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Aesop's Fables, translated by Laura Gibbs (2002)

Perry 162 (Chambry 294)

The mother of a small baby consulted a soothsayer who told her that her child would be killed by a crow. Terrified, the mother ordered that a large chest be built and she shut her baby inside, protecting him so that no crow could harm him. She continued in this way, opening the chest at regular intervals in order to give the baby the food that he needed. Then one day, after she had opened the chest and was using an iron bar to prop up the lid, the child recklessly stuck his head out. At that moment, the iron bar -- it was a crow bar -- fell down on top of the boy's head and killed him.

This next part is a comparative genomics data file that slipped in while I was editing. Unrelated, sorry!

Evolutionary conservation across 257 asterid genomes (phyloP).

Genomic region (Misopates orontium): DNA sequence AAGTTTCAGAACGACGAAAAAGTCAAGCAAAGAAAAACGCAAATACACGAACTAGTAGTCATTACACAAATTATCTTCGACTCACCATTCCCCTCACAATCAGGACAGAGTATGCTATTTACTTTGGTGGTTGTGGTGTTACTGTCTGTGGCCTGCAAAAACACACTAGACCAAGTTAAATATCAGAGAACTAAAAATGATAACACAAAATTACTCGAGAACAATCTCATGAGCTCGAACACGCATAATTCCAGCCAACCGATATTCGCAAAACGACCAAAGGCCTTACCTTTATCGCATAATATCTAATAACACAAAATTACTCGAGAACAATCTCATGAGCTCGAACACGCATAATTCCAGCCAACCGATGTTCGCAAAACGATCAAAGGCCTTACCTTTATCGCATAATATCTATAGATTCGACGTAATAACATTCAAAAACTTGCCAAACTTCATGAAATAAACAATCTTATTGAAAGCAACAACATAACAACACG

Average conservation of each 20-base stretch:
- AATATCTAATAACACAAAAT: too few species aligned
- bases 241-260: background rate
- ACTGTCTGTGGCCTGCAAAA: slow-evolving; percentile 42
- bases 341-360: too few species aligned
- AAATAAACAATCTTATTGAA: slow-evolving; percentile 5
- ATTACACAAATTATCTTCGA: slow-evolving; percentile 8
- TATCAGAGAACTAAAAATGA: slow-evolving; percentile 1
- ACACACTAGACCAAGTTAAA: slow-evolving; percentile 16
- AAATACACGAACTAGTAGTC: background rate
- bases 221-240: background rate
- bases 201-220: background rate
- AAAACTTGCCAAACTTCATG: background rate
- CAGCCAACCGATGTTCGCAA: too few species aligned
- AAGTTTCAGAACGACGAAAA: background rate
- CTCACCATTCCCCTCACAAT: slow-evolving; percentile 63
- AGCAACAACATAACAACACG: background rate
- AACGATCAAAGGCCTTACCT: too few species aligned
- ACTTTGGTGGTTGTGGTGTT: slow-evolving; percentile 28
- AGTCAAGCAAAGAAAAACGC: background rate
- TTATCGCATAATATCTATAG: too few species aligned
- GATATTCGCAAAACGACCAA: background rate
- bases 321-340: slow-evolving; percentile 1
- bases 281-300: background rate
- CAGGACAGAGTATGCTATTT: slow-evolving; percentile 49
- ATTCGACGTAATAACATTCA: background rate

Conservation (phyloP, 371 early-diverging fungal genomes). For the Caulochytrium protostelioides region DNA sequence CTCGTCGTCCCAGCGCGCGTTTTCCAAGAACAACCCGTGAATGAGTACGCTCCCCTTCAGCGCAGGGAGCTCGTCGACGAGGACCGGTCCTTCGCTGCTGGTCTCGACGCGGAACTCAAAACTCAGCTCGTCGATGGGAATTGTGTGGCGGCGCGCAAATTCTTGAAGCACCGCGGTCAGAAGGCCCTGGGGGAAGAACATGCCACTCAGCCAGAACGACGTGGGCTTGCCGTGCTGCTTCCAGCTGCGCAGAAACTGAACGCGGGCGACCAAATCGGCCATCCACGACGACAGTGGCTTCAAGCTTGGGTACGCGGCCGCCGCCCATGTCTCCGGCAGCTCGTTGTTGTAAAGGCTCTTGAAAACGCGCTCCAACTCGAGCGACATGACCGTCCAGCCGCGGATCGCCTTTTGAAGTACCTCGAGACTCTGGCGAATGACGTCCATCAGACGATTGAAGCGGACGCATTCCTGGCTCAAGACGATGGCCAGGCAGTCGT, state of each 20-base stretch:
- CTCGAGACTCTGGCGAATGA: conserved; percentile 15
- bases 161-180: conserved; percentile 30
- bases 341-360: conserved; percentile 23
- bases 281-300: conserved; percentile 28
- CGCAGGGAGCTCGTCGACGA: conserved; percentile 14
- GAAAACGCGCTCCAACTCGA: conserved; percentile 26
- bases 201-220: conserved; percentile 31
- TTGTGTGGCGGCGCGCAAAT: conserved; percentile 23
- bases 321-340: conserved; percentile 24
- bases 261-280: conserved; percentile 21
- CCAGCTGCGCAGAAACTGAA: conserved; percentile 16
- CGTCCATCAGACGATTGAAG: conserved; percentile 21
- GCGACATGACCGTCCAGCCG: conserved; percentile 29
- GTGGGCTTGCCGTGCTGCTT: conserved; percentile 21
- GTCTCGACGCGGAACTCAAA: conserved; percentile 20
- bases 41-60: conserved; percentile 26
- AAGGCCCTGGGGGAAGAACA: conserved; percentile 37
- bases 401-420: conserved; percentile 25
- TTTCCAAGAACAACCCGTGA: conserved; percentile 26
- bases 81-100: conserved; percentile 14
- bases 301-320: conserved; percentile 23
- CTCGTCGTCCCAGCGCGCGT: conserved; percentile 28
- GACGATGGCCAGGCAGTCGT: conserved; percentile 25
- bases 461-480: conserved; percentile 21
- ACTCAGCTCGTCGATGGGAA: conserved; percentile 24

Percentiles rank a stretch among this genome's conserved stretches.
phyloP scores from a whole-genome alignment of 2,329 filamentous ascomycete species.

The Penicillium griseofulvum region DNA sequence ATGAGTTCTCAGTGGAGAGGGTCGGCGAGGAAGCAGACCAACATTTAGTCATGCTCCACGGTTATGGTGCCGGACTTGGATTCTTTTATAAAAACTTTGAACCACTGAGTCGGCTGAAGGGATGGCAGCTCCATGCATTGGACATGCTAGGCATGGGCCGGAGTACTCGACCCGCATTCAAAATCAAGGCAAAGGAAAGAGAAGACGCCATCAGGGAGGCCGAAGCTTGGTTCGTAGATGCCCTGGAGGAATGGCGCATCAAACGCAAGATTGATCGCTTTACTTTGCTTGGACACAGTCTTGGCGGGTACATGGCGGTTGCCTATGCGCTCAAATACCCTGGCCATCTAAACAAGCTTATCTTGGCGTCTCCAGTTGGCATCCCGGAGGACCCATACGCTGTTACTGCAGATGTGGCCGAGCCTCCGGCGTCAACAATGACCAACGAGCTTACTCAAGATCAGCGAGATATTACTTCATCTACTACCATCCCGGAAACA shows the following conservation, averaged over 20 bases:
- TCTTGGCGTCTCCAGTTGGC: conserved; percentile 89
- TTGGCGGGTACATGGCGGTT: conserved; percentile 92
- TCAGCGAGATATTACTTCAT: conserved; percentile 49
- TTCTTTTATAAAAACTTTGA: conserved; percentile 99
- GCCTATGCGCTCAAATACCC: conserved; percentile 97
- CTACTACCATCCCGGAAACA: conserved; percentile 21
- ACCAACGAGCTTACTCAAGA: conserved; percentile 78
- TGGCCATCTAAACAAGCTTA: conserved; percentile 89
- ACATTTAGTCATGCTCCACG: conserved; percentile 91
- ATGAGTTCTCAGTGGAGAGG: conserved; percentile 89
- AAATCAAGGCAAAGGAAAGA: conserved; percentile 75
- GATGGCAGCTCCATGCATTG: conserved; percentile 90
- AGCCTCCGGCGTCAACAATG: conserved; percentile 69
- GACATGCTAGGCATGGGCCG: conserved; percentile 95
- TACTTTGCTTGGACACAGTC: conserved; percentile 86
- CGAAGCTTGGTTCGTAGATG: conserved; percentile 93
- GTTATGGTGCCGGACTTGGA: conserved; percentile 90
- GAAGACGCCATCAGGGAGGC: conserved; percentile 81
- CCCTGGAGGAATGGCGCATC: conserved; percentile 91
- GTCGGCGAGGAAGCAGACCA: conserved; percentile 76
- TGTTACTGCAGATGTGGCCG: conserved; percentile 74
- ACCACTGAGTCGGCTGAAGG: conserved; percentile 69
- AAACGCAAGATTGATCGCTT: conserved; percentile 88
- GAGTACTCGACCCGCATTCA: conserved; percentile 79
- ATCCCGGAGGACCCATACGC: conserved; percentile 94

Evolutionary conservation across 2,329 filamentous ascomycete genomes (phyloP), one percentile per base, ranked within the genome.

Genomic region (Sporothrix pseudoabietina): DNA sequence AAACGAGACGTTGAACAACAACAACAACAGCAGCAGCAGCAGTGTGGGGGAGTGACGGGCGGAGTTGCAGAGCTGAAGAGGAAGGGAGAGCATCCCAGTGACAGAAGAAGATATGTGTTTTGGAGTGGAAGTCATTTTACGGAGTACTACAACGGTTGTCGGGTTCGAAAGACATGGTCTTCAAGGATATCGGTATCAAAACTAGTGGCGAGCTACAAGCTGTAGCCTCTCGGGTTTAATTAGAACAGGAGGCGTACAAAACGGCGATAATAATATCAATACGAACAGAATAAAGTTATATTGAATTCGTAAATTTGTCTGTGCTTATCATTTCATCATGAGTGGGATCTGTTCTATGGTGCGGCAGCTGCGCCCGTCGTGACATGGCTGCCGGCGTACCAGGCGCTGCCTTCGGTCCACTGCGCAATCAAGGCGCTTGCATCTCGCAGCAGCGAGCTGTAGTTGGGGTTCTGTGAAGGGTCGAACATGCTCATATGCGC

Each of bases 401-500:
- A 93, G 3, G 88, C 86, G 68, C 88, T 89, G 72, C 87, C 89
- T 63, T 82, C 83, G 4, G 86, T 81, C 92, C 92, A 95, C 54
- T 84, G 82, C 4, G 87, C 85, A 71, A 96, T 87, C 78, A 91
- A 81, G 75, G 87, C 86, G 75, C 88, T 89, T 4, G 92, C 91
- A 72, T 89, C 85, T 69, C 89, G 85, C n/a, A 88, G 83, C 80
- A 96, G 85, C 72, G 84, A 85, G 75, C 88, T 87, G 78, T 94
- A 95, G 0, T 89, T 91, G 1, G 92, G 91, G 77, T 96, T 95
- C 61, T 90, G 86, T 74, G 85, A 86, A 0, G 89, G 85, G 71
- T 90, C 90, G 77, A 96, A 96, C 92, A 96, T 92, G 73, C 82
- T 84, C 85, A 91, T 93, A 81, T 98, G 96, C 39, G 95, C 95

Note: In the Greek the 'crow' (or, rather, korax, the 'raven') appears to have been an actual part of the chest, presumably a bar of black metal with a bend at one end, shaped like an English crow bar.

Source: Aesop's Fables. A new translation by Laura Gibbs. Oxford University Press (World's Classics): Oxford, 2002.
NOTE: New cover, with new ISBN, published in 2008; contents of book unchanged.